Decoding analyses were performed using a maximum correlation coefficient classifier. This classifier computes the correlation between each test vector x* and a vector x̄i that is created from taking the mean of the training vectors from class i. The test point x* is assigned the label i* of the class of the training data with which it is maximally correlated. This can be formulated as:
The classification accuracy is reported as the percentage of correct trials classified in the test set averaged over all cross-validation splits. This decoding procedure was repeated for 50 decoding runs with different training and test cross-validation splits being generated on each run, and the final decoding accuracy reported is the average decoding accuracy across the 50 runs. For more details on the decoding procedure, and to view the code used for these analyses, please visit http://www.readout.info.
The decoding parameters, including number of stimulus repetitions, number of trials averaged, number of sensors used, bin width, and classifier used in decoding, were chosen to maximize a SNR, defined as the peak decoding accuracy divided by the standard deviation during the baseline period. Using data from the initial three subjects on the 25 image discrimination tasks (Fig. 2), we found good SNR values for most of these parameter settings (Fig. 3, A–E). The results showed 50 stimulus repetitions were more than sufficient to provide good SNR, and that averaging 10 trials and selecting 25 features led to a clear increase in decoding performance. In addition, small bin size not only led to an increase in decoding performance, but also allowed us to interpret our results with finer temporal resolution. Next, we performed the decoding analysis using several different classifiers (correlation coefficient, support vector machine, and regularized least squares with linear and Gaussian kernels) and found that classifier choice did not affect decoding accuracy (Fig. 3F). Consequently, to have the clearest results possible to examine the effects of interest, we use 50 stimulus repetitions, the average of 10 trials, the 25 most selective features, 5-ms bin width, and a correlation coefficient classifier for subsequent invariance analyses.
We assessed significance using a permutation test. To perform this test, we generated a null distribution by running the full decoding procedure 200 times using data with randomly shuffled labels with 10 cross-validation split repetitions used on each run. Decoding results performing above all points in the null distribution for the corresponding time point were deemed significant with P < 0.005 (1/200). The first time decoding reached significantly above chance (“significant time”) was defined as the point when accuracy was significant for two consecutive time bins. This significance criterion was selected such that no spurious correlations in the baseline period were deemed significant. This criterion was met for all decoding experiments, except one subject in one position-invariance condition (S7, train-down/test-up condition) whose data were still included in our analyses.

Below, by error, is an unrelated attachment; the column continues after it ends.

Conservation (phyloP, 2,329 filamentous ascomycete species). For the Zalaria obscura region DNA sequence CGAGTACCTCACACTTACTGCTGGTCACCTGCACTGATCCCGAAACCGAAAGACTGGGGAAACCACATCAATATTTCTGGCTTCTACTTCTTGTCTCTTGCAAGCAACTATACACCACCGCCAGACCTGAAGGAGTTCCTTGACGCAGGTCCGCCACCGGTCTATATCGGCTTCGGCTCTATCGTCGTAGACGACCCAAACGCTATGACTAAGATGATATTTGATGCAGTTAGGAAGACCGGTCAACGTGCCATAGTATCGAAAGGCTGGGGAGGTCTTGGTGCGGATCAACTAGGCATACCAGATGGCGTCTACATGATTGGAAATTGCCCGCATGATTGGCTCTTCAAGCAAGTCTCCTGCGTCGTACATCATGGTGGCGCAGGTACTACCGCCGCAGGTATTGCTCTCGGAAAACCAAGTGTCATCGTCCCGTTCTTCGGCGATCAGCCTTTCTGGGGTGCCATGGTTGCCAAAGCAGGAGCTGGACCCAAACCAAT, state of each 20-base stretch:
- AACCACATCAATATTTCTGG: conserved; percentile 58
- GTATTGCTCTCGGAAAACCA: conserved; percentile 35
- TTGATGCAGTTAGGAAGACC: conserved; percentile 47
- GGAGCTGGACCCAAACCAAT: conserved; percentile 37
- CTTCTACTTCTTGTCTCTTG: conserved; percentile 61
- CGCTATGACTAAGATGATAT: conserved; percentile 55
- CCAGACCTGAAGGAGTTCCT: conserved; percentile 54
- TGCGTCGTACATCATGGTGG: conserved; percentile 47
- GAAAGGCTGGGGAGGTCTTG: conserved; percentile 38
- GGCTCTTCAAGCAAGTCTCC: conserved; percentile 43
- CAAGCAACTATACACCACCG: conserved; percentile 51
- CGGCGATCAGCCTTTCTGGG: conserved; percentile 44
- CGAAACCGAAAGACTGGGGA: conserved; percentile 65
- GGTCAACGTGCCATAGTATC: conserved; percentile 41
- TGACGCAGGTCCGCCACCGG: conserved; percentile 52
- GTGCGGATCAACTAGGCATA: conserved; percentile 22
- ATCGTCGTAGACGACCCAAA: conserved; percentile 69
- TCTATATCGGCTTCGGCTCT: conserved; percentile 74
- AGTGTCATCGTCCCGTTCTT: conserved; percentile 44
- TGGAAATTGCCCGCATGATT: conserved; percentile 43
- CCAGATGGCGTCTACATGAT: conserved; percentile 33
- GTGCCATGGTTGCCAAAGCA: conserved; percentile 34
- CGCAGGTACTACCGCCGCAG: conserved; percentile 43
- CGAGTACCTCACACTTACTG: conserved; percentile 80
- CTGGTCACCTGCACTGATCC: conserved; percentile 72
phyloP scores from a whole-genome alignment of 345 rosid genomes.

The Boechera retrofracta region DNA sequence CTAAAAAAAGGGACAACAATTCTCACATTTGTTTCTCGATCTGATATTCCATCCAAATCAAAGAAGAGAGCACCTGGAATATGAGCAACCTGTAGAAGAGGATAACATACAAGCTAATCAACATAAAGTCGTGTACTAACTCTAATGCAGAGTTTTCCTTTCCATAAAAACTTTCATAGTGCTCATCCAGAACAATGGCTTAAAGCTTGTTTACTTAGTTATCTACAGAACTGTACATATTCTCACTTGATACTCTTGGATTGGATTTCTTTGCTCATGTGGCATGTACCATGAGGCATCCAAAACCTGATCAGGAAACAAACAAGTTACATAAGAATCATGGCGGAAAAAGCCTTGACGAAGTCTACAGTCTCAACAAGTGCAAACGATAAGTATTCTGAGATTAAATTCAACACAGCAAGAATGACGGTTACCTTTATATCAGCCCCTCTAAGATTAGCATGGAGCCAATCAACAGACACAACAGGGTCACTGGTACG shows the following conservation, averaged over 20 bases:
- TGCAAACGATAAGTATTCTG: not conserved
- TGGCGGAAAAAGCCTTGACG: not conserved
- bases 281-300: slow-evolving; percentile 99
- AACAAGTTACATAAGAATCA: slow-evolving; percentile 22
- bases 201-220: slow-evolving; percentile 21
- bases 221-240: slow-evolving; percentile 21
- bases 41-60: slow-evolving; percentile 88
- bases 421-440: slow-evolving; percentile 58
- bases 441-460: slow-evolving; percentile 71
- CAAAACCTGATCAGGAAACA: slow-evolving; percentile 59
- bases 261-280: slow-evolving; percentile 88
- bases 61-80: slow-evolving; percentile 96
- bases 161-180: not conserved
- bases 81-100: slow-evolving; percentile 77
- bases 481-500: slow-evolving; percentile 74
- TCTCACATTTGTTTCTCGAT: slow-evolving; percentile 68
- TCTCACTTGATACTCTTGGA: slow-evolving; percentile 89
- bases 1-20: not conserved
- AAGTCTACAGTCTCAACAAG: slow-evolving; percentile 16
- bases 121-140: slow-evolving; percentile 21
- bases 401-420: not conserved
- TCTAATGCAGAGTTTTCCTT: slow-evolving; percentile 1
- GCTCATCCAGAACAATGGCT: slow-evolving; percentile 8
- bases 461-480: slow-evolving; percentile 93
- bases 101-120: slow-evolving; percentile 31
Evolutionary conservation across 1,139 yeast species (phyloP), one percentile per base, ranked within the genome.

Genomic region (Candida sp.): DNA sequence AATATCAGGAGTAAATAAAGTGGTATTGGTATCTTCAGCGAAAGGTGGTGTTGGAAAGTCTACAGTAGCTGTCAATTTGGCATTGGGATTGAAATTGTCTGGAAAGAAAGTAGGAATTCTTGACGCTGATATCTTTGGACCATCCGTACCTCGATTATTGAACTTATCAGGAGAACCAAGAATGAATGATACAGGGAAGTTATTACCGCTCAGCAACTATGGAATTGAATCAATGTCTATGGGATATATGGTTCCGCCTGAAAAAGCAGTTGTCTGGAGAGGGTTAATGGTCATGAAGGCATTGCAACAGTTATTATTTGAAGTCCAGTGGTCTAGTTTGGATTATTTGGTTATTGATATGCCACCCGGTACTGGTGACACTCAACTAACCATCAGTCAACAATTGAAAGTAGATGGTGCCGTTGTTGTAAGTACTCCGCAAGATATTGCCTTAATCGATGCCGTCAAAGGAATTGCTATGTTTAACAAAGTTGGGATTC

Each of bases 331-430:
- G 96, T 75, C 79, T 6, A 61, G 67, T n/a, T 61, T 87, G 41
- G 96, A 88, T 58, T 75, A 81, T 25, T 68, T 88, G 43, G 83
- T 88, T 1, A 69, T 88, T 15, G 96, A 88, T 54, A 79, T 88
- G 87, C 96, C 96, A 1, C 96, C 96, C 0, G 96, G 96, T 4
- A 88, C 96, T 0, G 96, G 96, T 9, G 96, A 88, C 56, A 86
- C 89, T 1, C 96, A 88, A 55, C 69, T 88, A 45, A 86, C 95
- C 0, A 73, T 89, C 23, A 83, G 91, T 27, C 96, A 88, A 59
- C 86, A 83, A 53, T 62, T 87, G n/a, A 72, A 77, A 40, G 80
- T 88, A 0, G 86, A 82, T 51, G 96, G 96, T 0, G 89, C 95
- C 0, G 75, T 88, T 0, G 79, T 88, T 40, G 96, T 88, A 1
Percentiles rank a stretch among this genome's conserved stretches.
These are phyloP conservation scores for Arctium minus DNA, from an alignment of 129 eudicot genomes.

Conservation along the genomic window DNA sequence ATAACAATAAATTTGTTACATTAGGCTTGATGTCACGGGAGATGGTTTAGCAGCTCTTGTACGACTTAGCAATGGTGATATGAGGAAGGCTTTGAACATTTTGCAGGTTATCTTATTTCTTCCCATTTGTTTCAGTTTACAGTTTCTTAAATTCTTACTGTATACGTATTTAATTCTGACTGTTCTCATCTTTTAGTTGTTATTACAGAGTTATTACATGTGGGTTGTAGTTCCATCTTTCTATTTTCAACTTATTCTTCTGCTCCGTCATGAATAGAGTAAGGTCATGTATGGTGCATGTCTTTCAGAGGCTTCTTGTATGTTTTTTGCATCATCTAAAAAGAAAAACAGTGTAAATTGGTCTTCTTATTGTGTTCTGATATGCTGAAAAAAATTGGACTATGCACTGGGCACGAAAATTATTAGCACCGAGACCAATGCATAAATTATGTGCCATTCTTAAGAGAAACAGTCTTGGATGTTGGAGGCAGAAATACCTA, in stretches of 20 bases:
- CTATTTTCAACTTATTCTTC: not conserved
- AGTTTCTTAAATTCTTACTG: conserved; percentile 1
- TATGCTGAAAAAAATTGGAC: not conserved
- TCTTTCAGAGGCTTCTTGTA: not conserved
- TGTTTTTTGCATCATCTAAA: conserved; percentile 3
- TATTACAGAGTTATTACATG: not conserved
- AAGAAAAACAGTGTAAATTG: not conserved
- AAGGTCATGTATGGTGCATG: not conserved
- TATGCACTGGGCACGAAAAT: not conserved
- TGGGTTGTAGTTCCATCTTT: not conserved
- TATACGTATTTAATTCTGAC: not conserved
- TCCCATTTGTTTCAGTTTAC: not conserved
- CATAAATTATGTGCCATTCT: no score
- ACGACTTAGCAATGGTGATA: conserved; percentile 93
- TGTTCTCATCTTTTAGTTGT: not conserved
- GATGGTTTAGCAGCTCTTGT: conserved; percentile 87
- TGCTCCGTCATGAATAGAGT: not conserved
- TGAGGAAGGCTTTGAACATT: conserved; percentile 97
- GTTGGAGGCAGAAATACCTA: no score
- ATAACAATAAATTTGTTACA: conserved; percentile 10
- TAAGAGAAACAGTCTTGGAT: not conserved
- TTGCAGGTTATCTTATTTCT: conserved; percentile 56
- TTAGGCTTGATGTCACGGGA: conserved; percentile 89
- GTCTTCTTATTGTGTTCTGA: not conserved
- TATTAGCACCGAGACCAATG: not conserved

Significance testing with normalized decoding magnitudes.
To examine the effect of decoding magnitude on significance time, we also performed a procedure to approximately normalize the peak decoding accuracy across trials. We then repeated this significance testing to see the latencies across different conditions with normalized magnitudes. To normalize the decoding magnitude for different conditions, we included less data for those conditions with higher decoding accuracy: if the peak decoding magnitude was above 0.7 for one condition or pair of conditions (in the case of invariance conditions, the average of each train and test pair was considered), we performed decoding with 20% of data collected; if the peak decoding magnitude was between 0.6 and 0.7, we performed decoding with 30% of data collected; and if the peak decoding magnitude was between 0.44 and 0.6, we performed decoding with 50% of the data collected. After this normalization procedure, peak decoding accuracy for all conditions fell within the same narrow range of 33–43%. Decoding analysis was still performed with five cross-validation splits, and all the data in each split (3 trials for those conditions using 30% of data, and 5 trials for those conditions using 50% of data) were still averaged at each cross-validation run. All other decoding parameters were kept the same. This procedure adjusted the peak decoding magnitudes for each condition so they were between the 0.33–0.44 desired range.
We used the minimum norm estimate (MNE) distributed source modeling method, which finds the set of sources along the cortical surface that minimizes the total power of the sources (Hämäläinen et al. 2010), for three subjects (S9–S11) using Brainstorm software. MNE was performed using the cortical orientation constraints and with the default SNR value (SNR of power of data) of 3. The sources were estimated on the colin27 standard brain template (Holmes et al. 1998). (Head positions for S1–S8 were not measured in the scanner, so they were excluded from this analysis.) A head model was generated for each subject's head position using the overlapping spheres method. A full noise covariance matrix from the 233-ms baseline period of 1,530 visual presentations was generated for each subject and used in the MNE algorithm. The source estimates were evaluated by simulating the sensor activity from the source estimates and comparing these simulated measurements with the actually MEG measurements. Goodness of fit of the source estimate was evaluated as (Hämäläinen et al. 1993). In the case of MNE, goodness of fit reflects the effect of the regularization term (as without this term, goodness of fit would be 1). Goodness of fit values for the three subjects from stimulus onset to 500-ms poststimulus onset were 0.92, 0.96, and 0.96, (this value was higher than the goodness of fit values in the 233-ms baseline period before stimulus onset, which were 0.69, 0.90, and 0.87).